Wildflowers on the Darndale Roundabout / Rachael Hegarty

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Wildflowers are like poems because they ambush us in the most unexpected places. In Rachael Hegarty’s exhilarating new collection they unlock memories and meditations. Snapdragons conjure a Finglas childhood, the scent of wild roses distil the essence of a grandmother, iris unlocks the memory of a first date and rock centaury evokes fears of global warming. Wildflowers on the Darndale Roundabout is the poetic equivalent of opening a lavish volume of botanical illustrations. Hegarty uses each plant as a touchstone to venture into her past and present and venture across Ireland – from finding western gorse beyond the Derry Walls to discovering mountain avens growing wild in the Burren. Her eye roams at will, ready to be caught and surprised by sudden explosions of wild colour, by incursions of nature bursting forth, captured in a dazzling array of forms. This book is a bouquet for everyone.  

Dermot Bolger


Wildflowers on the Darndale Roundabout is a thrilling piece of work. Hegarty belts out her delight in flowers in every verse. She ransacks the realms of poetry: Sonnets, Odes, Heroic Couplets, Haikus and more besides. There is even an ‘Aisling’ (a ‘vision poem’) in which ‘the mob of blooms’ close in on the poet – until she swears to do better. There is a nostalgic strain, for a simpler, untidier Ireland, where flowers ran free and bloomed as they would – not blasted by herbicidal mania, mown down to the ground or marshalled into commercial seed mixes. Hegarty has a gutsy, Northside voice, full of warmth and energy but she also wanders the length and breadth of the country, rhapsodizing a lone Cuckoo-flower by a ditch in County Down; the Red Campions (‘champions’) by a roadside near Roscommon, or sand dune Fairy Flax ‘so small’ only the children can see it. Her verses will have a wide appeal.

Dr Daniel L Kelly, Fellow Emeritus, Botany, Trinity College, Dublin


What I love most about wildflowers is that they choose their own space to flourish. Left in peace they have agency. Their powers are legion —  for healing, for tripping, for taking the bare look off the side of a mountain or lake. They bring beauty into the weathers of our lives, they lift our hearts and delight our senses. Rachael Hegarty is a bit of a wildflower herself. She understands that wildflowers have personality. They are the superstars of her new collection which is part memoir by wildflower, part herbal, part shrine to their beauty. Read her with a Guide to hand or on your screen to verify how scientifically and powerfully she paints, draws, sketches and presses wildflowers for meaning and comfort. No swooning Victorian lady she, but an avatar of liberation. She flies her accent like a flag of defiance all over our island and its myriad habitats. ‘… Let them be left/ O let them be left, wildness and wet;/ Long live the weeds and the wilderness yet’, wrote the poet Gerard Manley Hopkins in 1881. Rachael Hegarty understands how more urgent that plea is today, and she places at the service of the wildflowers’ beauty and usefulness all her considerable, admirable, versecraft and passion.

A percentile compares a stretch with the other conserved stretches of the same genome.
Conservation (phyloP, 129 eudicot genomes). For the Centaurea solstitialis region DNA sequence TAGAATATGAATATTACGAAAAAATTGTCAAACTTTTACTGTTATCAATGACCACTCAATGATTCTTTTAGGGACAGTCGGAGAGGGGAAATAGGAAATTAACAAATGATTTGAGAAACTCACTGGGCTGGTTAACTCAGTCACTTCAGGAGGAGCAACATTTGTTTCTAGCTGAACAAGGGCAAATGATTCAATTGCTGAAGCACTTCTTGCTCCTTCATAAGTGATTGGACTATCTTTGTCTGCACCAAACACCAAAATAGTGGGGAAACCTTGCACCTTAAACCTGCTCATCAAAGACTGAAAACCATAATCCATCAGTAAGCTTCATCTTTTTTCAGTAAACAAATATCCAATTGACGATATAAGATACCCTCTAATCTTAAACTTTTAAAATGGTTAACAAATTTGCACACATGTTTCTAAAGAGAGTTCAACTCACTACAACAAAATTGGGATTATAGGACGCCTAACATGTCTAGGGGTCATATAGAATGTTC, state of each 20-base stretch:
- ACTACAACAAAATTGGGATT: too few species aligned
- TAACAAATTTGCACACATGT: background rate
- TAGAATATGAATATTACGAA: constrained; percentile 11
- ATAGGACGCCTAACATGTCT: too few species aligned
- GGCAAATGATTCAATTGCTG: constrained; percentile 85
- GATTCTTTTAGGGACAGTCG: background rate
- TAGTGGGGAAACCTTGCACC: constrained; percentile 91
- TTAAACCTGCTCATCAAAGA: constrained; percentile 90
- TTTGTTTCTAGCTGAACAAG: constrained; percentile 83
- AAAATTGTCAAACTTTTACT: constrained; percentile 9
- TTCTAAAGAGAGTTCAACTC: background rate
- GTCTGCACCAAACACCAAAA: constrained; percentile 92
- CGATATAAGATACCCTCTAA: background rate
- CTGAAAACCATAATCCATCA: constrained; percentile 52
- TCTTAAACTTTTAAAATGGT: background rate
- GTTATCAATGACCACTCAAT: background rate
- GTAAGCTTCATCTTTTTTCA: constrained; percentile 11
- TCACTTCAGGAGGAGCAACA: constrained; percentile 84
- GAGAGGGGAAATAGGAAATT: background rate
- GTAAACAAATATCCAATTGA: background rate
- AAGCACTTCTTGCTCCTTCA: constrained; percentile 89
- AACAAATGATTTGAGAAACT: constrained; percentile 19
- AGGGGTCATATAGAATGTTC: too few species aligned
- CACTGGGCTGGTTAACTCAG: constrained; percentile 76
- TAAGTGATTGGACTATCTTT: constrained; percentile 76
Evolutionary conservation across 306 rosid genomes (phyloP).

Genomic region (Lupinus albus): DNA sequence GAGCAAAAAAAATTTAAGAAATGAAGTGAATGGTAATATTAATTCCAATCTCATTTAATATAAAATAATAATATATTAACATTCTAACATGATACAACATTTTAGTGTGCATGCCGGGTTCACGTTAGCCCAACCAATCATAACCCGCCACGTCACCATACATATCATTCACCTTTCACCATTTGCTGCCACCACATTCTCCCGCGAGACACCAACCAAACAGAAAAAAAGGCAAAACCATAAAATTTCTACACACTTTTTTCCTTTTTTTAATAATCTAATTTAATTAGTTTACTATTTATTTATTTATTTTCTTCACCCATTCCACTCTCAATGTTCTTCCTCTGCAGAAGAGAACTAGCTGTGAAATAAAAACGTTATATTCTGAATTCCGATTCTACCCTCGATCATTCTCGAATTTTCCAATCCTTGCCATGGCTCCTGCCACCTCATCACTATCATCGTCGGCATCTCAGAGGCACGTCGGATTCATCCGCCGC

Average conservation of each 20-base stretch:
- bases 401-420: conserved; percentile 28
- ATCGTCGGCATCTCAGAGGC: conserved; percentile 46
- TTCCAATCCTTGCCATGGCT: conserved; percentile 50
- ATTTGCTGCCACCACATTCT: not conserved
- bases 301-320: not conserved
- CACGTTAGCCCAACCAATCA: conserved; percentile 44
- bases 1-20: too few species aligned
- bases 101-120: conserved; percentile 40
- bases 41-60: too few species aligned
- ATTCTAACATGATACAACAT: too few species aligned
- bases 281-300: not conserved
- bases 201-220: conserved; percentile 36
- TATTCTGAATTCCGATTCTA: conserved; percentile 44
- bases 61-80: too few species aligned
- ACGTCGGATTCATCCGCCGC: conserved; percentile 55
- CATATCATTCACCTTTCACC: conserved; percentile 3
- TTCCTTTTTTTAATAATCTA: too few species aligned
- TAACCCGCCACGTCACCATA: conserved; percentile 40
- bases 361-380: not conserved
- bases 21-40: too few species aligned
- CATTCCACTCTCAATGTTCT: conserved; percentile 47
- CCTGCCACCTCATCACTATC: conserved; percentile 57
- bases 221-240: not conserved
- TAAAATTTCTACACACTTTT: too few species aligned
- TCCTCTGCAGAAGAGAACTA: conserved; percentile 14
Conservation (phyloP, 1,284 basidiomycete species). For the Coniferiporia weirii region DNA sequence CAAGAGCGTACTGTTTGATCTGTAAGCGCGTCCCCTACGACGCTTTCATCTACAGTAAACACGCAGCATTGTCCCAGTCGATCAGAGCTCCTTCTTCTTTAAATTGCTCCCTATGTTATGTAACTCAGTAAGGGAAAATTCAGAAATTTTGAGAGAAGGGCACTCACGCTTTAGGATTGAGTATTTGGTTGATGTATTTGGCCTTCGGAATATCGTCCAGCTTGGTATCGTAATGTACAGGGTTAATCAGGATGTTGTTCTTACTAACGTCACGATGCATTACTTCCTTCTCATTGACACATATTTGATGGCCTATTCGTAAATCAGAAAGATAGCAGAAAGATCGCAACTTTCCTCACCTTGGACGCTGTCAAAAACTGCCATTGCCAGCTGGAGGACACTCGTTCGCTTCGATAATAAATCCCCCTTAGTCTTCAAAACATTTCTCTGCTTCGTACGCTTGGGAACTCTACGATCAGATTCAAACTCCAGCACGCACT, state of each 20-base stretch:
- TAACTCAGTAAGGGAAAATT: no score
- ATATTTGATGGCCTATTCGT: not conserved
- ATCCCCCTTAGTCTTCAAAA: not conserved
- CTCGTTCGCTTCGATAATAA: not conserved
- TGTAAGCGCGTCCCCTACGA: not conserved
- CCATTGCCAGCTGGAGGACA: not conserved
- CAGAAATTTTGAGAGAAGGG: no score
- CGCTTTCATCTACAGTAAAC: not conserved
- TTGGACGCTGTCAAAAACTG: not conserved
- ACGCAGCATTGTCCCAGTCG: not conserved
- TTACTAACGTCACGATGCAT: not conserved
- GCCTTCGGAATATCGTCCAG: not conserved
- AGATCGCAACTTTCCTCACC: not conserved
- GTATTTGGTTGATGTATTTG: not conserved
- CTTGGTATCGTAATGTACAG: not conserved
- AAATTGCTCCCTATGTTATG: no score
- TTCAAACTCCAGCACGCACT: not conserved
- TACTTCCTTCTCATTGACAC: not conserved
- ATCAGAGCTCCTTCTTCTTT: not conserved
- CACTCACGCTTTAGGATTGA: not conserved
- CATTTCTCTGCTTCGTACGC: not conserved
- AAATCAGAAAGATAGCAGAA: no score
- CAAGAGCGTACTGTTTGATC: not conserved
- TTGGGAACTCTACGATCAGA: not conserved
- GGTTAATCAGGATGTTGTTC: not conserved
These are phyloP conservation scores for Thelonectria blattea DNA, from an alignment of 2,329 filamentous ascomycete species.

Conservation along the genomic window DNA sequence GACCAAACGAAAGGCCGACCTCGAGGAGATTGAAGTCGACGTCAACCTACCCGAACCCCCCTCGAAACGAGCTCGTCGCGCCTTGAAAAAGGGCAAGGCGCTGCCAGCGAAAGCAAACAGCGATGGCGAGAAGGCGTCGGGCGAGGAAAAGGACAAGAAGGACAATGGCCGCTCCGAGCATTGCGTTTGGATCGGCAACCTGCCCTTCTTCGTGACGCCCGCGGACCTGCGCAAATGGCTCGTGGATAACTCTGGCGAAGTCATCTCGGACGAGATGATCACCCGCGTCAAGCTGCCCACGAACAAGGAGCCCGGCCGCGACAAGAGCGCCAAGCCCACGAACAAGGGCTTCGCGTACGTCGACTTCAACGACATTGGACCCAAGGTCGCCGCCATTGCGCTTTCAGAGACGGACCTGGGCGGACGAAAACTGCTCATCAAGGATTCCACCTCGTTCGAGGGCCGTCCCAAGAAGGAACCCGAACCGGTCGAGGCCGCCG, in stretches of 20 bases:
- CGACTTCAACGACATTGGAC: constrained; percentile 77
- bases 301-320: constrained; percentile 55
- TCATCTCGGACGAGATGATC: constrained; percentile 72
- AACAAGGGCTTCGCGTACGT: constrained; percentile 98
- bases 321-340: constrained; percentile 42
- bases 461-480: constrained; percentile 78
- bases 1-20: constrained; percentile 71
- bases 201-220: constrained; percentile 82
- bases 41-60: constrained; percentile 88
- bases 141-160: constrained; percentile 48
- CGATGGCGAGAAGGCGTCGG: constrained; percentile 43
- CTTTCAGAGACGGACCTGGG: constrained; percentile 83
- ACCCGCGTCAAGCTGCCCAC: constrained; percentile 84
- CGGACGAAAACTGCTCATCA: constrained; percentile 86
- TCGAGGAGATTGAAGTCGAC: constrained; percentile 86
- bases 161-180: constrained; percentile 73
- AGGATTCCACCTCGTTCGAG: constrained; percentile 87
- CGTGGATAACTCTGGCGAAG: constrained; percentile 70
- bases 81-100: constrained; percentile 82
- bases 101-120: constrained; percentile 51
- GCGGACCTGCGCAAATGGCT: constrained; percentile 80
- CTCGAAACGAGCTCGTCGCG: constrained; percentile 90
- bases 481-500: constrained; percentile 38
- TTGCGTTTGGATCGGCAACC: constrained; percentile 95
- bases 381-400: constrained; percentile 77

Paula Meehan

Rachael Hegarty was born seventh child of a seventh child in Dublin and reared on the Northside. She was educated by the Holy Faith Sisters in Finglas, the U. Mass. Bostonians in America, the M.Phillers at Trinity College, Dublin, and by the Ph.D. magicians at Queens, Belfast. Rachael lived, studied and worked in Boston and Japan for ten years. She now lives, back on the Northside, with her feminist husband and two beloved-bedlam boys. She is widely published in national and international journals and broadcast on RTÉ Radio 1.  Rachael was the winner of the Francis Ledwidge Prize and Over the Edge New Writer of the Year. Her debut collection, Flight Paths Over Finglas (Salmon Poetry), won the 2018 Shine Strong Award.